The end result is a pretty nice. But it will take you about two weeks to achieve
A vacuum is going to draw air out of the wood, so it will bring all the oil to the surface. Not what you want. On small work, I use the heal of my hand to build up some heat while the oil is on the surface. I haven't applied an oil finish in decades. Just couldn't make money taking that long to apply a finish. Customers could care less is my opinion. What if I WANT to talk about other finishes? What happens?
Scott, I have a question, am I clear to understand you are curing the oil you use under UV lamps?
Couple things, yes soaking it in a big vat would work, way back in the day a company called "The Bare Woods" in SanDiego stained everything this way.
But, Very oily wood and glue joints may not hold up over time. I have had glue joints let go on maple dining tables from people that are heavy lemon oil users.
Vacuum Chamber will work, Pull a heavy vacuum and then inject oil under vacuum. Better have a big check book for that option.
I think you need to reformulate your product, but if you UV cure the deeply penetrated oil may not crosslink also.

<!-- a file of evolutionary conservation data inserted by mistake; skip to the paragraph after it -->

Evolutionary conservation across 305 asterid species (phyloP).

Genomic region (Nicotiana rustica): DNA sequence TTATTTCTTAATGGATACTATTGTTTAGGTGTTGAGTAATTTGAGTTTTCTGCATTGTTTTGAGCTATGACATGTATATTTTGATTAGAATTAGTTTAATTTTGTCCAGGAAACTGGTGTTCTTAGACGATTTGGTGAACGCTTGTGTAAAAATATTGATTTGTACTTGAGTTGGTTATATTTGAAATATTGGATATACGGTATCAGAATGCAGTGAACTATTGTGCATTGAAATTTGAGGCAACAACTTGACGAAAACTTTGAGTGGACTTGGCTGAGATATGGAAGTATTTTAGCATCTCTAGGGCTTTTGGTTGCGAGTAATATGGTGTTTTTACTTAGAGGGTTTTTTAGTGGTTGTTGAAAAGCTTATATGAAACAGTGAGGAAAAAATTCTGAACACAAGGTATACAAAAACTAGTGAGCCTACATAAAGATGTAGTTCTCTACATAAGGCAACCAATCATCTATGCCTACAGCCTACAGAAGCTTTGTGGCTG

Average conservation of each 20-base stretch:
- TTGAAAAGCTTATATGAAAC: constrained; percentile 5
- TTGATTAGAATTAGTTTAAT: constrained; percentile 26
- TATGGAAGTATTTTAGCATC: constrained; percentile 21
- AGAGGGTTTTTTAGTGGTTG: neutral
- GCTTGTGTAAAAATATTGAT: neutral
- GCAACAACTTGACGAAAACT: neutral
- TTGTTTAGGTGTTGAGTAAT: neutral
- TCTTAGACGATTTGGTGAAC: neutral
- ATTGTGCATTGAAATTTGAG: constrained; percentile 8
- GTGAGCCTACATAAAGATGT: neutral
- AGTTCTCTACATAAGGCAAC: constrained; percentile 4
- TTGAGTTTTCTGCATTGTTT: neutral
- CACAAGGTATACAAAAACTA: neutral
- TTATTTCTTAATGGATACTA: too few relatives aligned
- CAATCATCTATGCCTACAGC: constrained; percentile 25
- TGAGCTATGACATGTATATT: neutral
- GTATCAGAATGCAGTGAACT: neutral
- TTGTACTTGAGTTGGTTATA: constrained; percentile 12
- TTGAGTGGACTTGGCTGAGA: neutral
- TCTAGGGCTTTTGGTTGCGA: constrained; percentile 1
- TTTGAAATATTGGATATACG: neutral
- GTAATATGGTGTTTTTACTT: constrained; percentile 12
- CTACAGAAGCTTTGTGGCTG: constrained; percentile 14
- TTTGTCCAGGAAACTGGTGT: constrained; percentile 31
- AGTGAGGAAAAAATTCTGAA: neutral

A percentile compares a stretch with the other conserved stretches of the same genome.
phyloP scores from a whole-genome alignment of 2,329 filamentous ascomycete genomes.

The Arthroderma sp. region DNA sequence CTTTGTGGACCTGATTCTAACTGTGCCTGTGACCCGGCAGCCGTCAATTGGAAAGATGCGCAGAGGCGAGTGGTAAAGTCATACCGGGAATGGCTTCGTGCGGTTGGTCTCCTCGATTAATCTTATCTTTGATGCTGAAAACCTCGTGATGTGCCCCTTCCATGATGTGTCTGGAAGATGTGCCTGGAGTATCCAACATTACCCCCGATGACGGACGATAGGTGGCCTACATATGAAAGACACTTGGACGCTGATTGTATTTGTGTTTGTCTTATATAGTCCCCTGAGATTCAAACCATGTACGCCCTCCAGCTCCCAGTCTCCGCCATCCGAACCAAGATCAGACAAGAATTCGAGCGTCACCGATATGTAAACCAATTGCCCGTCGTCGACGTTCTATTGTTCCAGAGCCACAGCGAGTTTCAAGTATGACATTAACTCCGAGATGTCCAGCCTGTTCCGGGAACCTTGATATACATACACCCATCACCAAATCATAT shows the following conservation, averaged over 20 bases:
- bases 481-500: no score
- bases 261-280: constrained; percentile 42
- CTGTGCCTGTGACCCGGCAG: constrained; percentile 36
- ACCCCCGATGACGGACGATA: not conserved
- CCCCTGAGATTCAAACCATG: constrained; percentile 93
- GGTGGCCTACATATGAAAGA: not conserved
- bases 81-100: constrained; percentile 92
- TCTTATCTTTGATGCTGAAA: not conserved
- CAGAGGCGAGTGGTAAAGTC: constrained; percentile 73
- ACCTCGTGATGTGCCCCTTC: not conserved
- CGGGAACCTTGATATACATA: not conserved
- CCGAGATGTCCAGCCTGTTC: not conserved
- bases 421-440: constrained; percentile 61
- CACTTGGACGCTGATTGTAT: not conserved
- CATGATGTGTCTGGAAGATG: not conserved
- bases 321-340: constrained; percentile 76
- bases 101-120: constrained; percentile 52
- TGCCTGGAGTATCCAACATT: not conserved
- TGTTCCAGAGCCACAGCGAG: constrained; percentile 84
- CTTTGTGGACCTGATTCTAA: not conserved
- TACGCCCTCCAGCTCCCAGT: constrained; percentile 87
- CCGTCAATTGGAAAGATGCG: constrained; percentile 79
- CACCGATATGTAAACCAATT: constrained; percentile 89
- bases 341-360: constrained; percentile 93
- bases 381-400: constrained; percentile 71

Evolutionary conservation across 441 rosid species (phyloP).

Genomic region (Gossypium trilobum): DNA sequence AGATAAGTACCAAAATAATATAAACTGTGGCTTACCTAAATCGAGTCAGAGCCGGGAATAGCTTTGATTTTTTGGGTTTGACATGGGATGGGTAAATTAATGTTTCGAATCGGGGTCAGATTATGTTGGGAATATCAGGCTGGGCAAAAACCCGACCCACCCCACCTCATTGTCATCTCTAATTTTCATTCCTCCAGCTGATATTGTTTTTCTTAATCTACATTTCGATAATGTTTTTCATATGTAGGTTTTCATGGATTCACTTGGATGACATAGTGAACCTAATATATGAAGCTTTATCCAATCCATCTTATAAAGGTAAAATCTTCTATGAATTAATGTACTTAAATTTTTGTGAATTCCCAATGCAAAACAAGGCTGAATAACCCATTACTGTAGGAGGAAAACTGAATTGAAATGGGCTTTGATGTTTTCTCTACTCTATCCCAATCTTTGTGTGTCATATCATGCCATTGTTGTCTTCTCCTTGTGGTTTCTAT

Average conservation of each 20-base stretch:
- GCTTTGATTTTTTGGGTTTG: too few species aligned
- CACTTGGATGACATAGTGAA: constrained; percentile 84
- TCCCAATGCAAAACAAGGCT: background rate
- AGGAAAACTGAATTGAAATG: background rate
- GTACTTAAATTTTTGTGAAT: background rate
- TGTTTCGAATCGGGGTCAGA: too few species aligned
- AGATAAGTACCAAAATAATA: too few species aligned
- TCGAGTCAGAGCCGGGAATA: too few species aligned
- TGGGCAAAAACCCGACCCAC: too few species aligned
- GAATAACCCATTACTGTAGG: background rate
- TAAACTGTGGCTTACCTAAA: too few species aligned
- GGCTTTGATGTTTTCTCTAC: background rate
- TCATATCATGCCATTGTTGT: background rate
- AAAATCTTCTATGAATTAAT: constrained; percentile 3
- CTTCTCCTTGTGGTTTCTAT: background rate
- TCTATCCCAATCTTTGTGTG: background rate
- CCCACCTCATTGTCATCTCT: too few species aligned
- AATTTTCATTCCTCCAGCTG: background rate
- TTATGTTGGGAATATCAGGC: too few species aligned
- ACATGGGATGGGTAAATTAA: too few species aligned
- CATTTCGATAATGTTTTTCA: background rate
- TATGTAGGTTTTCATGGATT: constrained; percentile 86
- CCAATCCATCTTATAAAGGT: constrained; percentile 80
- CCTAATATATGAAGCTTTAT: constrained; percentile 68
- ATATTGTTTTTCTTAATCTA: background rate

Lots to think about.
It is the oil I am trying to get in deeper, not so much the color - we successfully dye after the first couple oil coats on cherry (no blotching ever). So let's assume for this thread that all we are doing is oils only - no colorants. I want to deepen the reflectivity of the wood and get more moisture protection.
I have a small Pizzi glue pot, I think I will do an experiment with a board cut in half and put one piece in the pressure pot wet with oil then take out and wipe after 5-10 min, and the other let soak at atmospheric pressure for same time then wipe both and compare after curing.
I am also concerned about the soaked in oil curing adequately as UV may not reach in as far as the oil penetration. more experiments...
I do wonder about thinning and/or heating the UV oil as well.
Does anyone know a green natural thinner that is faster evaporating than D-limonene (citrus peel oil)?